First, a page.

Referential Strategies in the Speeches of President George W. Bush after 9/11 Attacks

Authors

  • Sumbal Butt Instructor, Department of English, Virtual University of Pakistan, Lahore, Punjab, Pakistan
  • Qurrat-ul-Ain Lecturer, Department of English, Virtual University of Pakistan, Lahore, Punjab, Pakistan
  • Muhammad Islam Assistant Professor, IER, University of the Punjab, Lahore, Punjab, Pakistan

DOI:

https://doi.org/10.47205/plhr.2023(7-II)58

Keywords:

Discursive Practices, Negative Other-Presentation, Positive Self-Presentation, Predicational Strategies, Propagation, Referential Strategies

Abstract

The present study aims at exploring the referential strategies employed by President George W. Bush to represent the elements of positive self-presentation and negative other-presentation (van Dijk, 2006) in his speeches after the calamity of 9/11 and to find out the motives behind using these strategies. The analysis has been conducted using van Dijk’s (2006) macro strategies of positive self-presentation and negative other-presentation as the main conceptual framework of this study. It was found out that Bush used his discursive power to persuade the people of America for the upcoming global war on terror by naming the possible enemies in various ways. The main motive was to present American people as a united and glorious nation (‘Us’) and, in this way, to convince them for launching the global war on terror against the perpetrators of terrorism (‘others’) in America. For this purpose, he frequently used the strategies of positive self-presentation and negative other-presentation during his speeches. The study suggests that similar analysis of the speeches of world renowned leaders may be conducted to find out the motives and us-others’ divide hidden in their speeches.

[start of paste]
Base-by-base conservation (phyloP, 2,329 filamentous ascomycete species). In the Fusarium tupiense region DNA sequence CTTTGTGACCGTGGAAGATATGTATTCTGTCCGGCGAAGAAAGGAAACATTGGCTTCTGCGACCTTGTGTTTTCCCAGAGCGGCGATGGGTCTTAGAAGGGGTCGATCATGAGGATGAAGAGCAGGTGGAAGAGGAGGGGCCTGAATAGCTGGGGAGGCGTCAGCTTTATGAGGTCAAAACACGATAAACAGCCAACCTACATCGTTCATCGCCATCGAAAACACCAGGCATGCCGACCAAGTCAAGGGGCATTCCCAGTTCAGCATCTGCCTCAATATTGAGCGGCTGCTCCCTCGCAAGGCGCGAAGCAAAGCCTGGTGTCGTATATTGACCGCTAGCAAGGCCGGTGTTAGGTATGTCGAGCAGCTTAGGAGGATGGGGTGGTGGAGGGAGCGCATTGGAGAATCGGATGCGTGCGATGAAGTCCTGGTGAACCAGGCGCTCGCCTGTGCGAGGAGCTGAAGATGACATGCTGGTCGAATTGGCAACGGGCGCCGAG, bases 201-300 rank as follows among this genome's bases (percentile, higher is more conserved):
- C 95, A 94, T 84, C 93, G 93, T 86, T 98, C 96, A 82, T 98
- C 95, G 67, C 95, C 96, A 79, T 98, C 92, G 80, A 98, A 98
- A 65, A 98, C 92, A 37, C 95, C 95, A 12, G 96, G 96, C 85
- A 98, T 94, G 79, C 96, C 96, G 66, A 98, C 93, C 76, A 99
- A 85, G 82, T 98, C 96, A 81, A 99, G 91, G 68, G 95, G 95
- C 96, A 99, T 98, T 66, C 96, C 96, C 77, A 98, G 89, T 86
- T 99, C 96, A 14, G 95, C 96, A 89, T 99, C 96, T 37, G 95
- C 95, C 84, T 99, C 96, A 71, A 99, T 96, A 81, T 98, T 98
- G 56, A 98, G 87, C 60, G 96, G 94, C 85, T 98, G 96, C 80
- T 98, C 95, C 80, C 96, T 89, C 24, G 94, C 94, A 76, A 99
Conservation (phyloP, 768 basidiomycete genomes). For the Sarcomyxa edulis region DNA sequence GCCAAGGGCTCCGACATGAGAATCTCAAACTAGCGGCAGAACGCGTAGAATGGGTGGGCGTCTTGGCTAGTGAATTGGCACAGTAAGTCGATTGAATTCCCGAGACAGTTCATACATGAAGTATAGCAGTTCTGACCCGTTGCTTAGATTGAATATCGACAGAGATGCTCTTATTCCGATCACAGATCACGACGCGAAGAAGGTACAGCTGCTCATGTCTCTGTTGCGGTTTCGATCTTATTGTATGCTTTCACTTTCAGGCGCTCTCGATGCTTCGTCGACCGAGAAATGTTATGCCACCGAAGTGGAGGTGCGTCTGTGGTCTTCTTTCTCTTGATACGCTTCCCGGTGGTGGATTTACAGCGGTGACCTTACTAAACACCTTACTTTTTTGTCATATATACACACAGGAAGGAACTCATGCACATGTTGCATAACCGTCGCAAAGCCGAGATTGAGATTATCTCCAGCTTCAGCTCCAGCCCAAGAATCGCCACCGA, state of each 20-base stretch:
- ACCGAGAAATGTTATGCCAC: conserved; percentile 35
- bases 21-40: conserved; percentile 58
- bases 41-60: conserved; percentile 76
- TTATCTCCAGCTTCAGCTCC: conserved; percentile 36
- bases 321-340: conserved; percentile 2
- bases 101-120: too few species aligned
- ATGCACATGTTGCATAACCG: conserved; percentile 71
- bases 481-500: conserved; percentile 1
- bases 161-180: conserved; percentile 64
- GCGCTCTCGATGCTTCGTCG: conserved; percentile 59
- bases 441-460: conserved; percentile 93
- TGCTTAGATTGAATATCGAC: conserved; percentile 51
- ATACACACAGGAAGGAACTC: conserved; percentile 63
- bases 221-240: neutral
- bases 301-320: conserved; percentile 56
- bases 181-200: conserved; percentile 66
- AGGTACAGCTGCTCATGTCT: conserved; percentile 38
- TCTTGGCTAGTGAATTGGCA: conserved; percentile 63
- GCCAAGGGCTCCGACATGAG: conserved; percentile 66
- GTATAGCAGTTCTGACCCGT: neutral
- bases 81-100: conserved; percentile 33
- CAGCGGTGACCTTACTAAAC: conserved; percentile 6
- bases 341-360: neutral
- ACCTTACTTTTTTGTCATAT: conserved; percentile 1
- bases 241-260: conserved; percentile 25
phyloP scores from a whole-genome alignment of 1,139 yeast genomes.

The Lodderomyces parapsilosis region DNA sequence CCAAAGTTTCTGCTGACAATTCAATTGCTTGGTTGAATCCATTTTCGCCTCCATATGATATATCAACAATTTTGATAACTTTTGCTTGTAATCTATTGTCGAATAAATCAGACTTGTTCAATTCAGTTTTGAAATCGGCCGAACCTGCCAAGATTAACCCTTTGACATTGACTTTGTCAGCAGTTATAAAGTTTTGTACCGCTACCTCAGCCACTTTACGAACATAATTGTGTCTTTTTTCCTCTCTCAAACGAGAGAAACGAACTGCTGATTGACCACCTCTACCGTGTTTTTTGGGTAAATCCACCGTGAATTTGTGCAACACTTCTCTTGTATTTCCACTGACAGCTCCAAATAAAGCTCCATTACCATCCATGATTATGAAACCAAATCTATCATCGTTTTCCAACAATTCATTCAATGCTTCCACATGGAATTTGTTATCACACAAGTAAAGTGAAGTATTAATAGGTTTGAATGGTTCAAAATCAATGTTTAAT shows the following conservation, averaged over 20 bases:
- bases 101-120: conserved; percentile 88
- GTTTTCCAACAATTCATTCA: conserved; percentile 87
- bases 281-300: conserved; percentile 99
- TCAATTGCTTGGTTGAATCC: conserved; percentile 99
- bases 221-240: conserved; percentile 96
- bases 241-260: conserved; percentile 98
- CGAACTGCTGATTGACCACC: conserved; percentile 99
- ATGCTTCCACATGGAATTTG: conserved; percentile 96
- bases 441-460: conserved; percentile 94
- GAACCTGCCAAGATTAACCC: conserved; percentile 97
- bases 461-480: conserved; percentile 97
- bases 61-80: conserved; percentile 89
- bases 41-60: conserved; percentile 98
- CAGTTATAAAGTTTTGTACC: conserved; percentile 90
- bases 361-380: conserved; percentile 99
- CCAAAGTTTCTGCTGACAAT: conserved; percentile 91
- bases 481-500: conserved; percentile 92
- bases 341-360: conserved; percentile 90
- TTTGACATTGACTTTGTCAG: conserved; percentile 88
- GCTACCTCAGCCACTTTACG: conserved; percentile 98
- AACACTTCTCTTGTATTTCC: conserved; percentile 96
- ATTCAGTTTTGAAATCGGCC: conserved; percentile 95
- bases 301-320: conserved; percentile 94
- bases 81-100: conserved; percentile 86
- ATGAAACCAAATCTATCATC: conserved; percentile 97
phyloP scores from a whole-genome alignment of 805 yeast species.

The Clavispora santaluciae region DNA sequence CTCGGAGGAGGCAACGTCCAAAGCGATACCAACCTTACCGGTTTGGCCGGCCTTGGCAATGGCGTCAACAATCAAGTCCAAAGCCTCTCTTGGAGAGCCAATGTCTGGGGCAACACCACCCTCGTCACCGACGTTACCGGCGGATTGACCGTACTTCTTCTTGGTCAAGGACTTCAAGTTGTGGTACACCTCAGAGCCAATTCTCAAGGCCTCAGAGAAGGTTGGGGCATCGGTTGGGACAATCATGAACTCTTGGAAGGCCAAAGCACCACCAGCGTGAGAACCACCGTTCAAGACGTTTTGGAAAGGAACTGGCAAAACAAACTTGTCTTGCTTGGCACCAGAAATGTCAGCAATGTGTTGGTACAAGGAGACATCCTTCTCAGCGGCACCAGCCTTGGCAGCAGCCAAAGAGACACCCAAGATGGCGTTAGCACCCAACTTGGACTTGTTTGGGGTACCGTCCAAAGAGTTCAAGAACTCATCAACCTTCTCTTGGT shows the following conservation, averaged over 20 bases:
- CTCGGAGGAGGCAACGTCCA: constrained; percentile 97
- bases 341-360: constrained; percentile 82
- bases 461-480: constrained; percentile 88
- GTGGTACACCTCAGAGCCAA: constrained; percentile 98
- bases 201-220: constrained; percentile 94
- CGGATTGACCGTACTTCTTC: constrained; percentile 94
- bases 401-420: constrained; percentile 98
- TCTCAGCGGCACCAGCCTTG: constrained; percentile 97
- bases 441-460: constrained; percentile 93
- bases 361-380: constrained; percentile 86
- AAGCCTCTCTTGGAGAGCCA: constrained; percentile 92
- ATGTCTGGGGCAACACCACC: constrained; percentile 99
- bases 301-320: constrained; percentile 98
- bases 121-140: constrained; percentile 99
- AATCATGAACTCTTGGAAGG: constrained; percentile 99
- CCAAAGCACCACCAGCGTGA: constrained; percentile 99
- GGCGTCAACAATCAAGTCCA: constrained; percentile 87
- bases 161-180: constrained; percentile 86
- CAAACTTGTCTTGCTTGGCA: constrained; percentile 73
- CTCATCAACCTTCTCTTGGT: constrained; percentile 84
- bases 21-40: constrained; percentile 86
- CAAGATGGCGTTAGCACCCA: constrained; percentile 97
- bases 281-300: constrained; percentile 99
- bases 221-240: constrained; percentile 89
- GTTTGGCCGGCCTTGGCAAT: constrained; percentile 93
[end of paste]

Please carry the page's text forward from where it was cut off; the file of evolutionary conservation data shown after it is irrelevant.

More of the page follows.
Downloads

Published

2023-05-21

Details

    Abstract Views: 122
    PDF Downloads: 87

How to Cite

Butt, S., Ain, Q. ul, & Islam, M. (2023). Referential Strategies in the Speeches of President George W. Bush after 9/11 Attacks. Pakistan Languages and Humanities Review, 7(2), 650–660. https://doi.org/10.47205/plhr.2023(7-II)58